Class action suit against Apple claims that this security feature was forced on customers

Class action suit against Apple claims that this security feature was forced on customers
Two-factor authentication is a more secure method of signing into a device. Here's how it works. Let's say you want to login to a device or an app. After punching in your password, a code is sent to another "trusted device" like the phone in your hand. Tap in the code on the device or app you want to open, and viola! Well it appears that two-factor authentication (2FA) isn't for everyone. In California, an Apple customer by the name of Jay Brodsky has started a class action suit against Apple because 2FA "imposes an extraneous logging in procedure that requires a user to both remember password; and have access to a trusted device or trusted phone number."

Brodsky's suit says that Apple doesn't allow a user to disable 2FA after 14 days have gone by. Additionally, the filing notes that Apple does not get user consent to enable the feature, or to remove the option to disable it. Brodsky says that "consumers across the nation have been and continue to suffer harm." And by harm, he means that the time spent using 2FA to open devices is costing businesses money and consumers their time. Brodsky, and the other members of the class, are seeking monetary damages and an injunction against Apple to prevent the company from "continuing its practice of not allowing a user to choose its (sic) own logging and security procedure."

The filing claims that Brodsky owns an iPhone and a pair of Macbooks and that on or around September 2015, a software update enabled 2FA for his Apple ID without his consent. He goes on to state that every time he turns on one of his Apple devices, he is forced to use 2FA and must use it for Apple Services and to open some third party apps. The essence of Brodsky's filing is that it takes him 2 minutes to 5 minutes longer for each login using the extra steps required with 2FA.

As pointed out by Apple Insider, in September 2015 Apple customers could only enable 2FA through a procedure that required them to opt-in. In addition, the suit itself contains a screenshot of an email sent to those who enabled 2FA on their Apple device(s) containing a link to "return to...previous security settings." The plaintiff says that the email doesn't make it clear that after 14 days, the link to disable 2FA expires even though it is written explicitly at the end of the message (see image directly below).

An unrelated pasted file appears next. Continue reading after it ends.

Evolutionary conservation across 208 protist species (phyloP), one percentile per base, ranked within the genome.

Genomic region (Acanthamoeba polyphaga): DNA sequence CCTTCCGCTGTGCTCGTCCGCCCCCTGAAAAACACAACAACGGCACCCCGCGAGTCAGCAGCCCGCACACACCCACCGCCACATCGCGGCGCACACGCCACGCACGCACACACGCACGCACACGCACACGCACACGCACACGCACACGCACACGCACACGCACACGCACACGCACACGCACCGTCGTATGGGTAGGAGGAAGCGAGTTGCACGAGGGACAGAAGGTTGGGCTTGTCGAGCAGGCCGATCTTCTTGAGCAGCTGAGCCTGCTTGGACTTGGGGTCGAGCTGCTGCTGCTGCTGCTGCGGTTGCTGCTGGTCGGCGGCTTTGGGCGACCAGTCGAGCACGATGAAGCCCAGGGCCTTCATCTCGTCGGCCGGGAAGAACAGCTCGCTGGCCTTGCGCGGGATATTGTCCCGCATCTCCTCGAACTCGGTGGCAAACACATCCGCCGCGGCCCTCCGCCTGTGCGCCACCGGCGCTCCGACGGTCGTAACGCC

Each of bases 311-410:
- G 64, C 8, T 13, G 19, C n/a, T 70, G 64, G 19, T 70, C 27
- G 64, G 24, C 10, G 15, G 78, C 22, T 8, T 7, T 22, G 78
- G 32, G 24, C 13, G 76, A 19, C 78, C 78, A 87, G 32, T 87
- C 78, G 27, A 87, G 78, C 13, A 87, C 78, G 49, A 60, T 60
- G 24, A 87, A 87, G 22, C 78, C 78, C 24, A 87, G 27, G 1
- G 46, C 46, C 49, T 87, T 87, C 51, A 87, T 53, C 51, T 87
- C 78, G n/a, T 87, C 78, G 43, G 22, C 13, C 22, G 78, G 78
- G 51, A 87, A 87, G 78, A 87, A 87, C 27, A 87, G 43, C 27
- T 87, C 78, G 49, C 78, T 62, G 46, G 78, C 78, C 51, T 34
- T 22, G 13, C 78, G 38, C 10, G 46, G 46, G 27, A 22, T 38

Image of email from law suit; plaintiff claims that the wording doesn't make it clear that after 14 days, 2FA cannot be disabled

Image of email from law suit; plaintiff claims that the wording doesn't make it clear that after 14 days, 2FA cannot be disabled


Perhaps the most important line in the suit as far as Brodsky, the class, and the lawyers are concerned is the one that read, "Apple, Inc. is a multi-billion dollar company."


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14 Comments

1. Subie

Posts: 2302; Member since: Aug 01, 2015

Good luck buddy!...

2. lyndon420

Posts: 6518; Member since: Jul 11, 2012

This guy is sueing apple over his inability to read what's in front of him? Seriously?

3. darkkjedii

Posts: 30836; Member since: Feb 05, 2011

Two step can be a bit of a pain, but c’mon bruh...reallyyyyyyyyyyy.

12. ph00ny

Posts: 2002; Member since: May 26, 2011

it is indeed. I left my note 8 at the 17th hole of the golf course (I use my phone for score keep and gps distance) and i couldn't log into the device manager from iphone since i needed another android device to authenticate the login. Luckily it was a private event and i took the golf cart and traced back to the 17th tee

4. ztkells

Posts: 41; Member since: Jan 26, 2011

This is one of the more ridiculous things. I hope he gets charged for all of Apples time on top. Though I'm sure it would add up to only 5 minutes time for everyone to look over the facts and laugh. Smdh.

5. L0n3n1nja

Posts: 1521; Member since: Jul 12, 2016

About the only thing more idiotic than this would be a lawsuit over the removal of the FPS. No one forced him to use it, he simply failed to read, makes ya wonder how bad his business or personal finances are doing. Hope the judge dismisses this.

6. cncrim

Posts: 1573; Member since: Aug 15, 2011

He’s just want to make a quick buck....

7. palmguy

Posts: 965; Member since: Mar 22, 2011

Make a buck on Apple? Apple's lawyers have layers.

8. phoneguynh

Posts: 19; Member since: Oct 31, 2018

Personally I love apple products and their security. Simple answer for this woman, if you don’t like it then switch to Android no one is forcing you to have apple.

9. Subie

Posts: 2302; Member since: Aug 01, 2015

Good thing you're not defending the case for Apple. Your argument could actually help validate "his" law suit, as having to switch would not only cost more time but also money...

10. Vokilam

Posts: 1111; Member since: Mar 15, 2018

I do hope that we have the option to opt out - I don’t care for this extra security layer. It’s annoying and I’m not that important.

11. boriqua2000

Posts: 242; Member since: Mar 11, 2009

Go Android or go home

13. Ichimoku

Posts: 137; Member since: Nov 18, 2018

Anti-vaxxer

14. NarutoKage14

Posts: 1306; Member since: Aug 31, 2016

I'm with Apple on this one. This lawsuit is beyond frivolous.

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